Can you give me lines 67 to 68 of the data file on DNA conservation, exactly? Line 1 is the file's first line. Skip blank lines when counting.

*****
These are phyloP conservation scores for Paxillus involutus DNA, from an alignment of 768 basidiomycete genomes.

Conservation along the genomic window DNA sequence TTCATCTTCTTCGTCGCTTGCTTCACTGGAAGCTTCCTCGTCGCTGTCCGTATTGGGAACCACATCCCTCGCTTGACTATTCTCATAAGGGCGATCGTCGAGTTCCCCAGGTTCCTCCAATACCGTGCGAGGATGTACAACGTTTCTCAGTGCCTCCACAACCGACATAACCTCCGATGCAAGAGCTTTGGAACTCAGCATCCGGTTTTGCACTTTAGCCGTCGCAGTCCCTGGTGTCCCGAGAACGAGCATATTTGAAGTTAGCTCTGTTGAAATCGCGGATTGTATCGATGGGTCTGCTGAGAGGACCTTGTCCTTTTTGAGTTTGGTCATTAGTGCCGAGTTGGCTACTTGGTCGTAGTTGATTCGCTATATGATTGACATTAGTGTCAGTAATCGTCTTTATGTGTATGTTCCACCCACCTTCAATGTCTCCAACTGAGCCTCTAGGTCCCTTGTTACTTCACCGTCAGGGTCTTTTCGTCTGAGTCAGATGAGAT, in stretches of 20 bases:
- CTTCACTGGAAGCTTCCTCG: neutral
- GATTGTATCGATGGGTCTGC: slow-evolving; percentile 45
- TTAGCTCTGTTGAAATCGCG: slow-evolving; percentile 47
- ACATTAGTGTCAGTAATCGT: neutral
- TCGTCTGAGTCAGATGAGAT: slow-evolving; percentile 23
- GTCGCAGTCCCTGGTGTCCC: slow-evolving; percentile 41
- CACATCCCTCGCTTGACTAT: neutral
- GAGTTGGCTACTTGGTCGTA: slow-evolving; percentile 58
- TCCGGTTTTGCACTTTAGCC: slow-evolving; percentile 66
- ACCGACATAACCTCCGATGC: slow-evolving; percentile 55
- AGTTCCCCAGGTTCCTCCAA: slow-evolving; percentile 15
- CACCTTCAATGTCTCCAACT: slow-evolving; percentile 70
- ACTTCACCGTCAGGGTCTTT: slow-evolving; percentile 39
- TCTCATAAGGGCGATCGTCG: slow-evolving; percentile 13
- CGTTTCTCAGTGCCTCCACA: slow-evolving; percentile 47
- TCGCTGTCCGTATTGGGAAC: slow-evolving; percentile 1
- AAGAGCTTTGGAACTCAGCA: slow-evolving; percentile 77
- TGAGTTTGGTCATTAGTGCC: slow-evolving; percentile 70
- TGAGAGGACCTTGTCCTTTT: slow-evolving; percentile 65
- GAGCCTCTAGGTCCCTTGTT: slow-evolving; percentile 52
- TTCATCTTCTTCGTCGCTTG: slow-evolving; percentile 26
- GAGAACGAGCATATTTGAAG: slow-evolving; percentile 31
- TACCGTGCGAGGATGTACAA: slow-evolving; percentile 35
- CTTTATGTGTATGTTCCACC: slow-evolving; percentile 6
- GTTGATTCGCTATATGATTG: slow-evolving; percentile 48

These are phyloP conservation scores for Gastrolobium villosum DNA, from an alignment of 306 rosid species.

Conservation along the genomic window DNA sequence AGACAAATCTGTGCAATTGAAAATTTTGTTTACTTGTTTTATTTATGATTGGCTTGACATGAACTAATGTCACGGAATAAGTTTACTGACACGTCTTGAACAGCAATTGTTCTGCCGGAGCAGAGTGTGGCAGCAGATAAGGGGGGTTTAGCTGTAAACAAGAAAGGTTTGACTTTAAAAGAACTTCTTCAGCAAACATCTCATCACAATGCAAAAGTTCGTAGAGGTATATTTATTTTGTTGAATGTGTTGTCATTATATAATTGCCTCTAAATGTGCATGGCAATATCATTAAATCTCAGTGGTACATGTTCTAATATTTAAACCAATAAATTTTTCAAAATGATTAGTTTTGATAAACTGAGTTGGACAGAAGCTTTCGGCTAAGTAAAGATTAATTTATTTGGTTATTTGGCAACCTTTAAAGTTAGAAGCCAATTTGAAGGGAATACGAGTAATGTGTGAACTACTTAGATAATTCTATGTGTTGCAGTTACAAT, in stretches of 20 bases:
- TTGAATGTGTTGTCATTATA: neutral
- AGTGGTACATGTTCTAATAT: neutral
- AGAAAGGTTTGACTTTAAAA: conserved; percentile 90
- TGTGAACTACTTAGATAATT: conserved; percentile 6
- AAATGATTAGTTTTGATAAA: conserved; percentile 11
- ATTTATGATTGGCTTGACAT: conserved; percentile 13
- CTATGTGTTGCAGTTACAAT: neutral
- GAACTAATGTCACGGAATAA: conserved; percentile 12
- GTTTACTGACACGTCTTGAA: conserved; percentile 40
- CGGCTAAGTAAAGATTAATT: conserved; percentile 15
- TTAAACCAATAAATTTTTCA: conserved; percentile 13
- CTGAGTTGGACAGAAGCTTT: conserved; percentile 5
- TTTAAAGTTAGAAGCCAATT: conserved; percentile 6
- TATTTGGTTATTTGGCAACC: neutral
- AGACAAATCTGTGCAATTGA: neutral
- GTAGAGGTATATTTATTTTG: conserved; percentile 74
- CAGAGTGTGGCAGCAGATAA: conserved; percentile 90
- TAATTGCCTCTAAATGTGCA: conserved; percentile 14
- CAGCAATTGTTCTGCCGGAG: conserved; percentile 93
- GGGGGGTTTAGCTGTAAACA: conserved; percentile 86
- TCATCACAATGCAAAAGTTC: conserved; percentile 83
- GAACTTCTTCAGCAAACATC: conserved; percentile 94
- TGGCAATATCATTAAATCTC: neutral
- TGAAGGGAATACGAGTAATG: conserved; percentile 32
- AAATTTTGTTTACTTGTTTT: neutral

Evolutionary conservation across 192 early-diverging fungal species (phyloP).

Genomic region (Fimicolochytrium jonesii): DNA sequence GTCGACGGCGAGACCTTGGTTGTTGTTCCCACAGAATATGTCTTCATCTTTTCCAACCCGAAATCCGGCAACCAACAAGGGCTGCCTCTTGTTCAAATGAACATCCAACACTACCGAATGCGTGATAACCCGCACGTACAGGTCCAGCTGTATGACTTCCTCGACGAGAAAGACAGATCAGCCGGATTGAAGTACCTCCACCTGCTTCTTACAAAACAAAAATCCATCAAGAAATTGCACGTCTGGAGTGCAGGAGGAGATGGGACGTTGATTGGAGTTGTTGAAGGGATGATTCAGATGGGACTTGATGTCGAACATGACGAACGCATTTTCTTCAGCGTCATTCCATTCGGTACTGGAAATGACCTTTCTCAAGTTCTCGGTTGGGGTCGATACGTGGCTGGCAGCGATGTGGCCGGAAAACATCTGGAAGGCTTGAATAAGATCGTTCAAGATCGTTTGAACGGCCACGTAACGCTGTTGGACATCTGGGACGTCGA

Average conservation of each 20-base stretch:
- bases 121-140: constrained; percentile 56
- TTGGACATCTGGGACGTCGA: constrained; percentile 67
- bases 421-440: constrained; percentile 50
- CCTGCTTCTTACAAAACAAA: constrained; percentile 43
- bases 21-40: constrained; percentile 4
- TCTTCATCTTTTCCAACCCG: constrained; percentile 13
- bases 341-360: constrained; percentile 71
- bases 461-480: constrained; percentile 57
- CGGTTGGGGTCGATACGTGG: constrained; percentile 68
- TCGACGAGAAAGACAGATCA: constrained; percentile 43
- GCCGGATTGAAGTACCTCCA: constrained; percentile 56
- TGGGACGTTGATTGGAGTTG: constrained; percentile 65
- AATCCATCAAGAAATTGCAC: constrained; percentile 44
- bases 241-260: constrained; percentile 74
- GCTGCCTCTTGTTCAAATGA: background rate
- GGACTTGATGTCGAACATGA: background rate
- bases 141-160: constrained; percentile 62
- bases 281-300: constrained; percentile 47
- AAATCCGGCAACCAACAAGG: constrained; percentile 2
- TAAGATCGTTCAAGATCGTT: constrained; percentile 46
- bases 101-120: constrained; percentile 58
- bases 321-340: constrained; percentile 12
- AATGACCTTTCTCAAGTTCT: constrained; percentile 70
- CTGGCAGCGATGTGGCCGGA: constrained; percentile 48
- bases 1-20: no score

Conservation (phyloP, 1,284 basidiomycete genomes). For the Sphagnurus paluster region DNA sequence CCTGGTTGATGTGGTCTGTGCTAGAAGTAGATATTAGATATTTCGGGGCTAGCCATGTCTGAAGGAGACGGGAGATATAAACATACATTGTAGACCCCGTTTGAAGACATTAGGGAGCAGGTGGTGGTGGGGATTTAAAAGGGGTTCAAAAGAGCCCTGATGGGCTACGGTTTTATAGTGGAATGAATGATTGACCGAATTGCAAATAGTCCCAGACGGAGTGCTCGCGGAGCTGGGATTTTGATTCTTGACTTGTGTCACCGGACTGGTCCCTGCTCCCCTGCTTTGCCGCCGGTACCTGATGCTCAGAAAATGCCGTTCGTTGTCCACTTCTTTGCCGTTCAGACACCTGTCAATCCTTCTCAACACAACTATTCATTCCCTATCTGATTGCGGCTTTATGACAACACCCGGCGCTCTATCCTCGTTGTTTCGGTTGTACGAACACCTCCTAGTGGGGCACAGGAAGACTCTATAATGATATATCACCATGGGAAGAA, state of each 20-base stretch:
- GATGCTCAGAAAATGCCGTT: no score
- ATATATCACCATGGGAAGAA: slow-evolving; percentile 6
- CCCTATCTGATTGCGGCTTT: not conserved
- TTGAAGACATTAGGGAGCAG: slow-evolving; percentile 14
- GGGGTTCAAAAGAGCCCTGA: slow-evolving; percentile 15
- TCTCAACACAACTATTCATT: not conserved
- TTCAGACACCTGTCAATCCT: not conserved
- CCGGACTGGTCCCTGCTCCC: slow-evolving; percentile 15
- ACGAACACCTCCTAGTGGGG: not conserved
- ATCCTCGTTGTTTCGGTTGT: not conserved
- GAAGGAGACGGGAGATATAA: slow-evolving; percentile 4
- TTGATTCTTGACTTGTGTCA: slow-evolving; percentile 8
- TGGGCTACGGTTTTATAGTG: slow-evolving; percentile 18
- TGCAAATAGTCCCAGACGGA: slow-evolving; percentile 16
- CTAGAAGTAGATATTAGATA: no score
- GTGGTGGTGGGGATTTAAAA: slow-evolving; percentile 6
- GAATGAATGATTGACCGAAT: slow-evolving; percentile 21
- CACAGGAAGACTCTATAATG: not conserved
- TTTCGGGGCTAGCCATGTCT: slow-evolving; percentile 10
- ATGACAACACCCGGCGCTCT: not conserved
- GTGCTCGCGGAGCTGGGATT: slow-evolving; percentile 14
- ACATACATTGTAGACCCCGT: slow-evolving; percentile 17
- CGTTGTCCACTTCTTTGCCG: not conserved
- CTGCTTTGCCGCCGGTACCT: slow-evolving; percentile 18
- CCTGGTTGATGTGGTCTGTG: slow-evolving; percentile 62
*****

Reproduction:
- TCGACGAGAAAGACAGATCA: constrained; percentile 43
- GCCGGATTGAAGTACCTCCA: constrained; percentile 56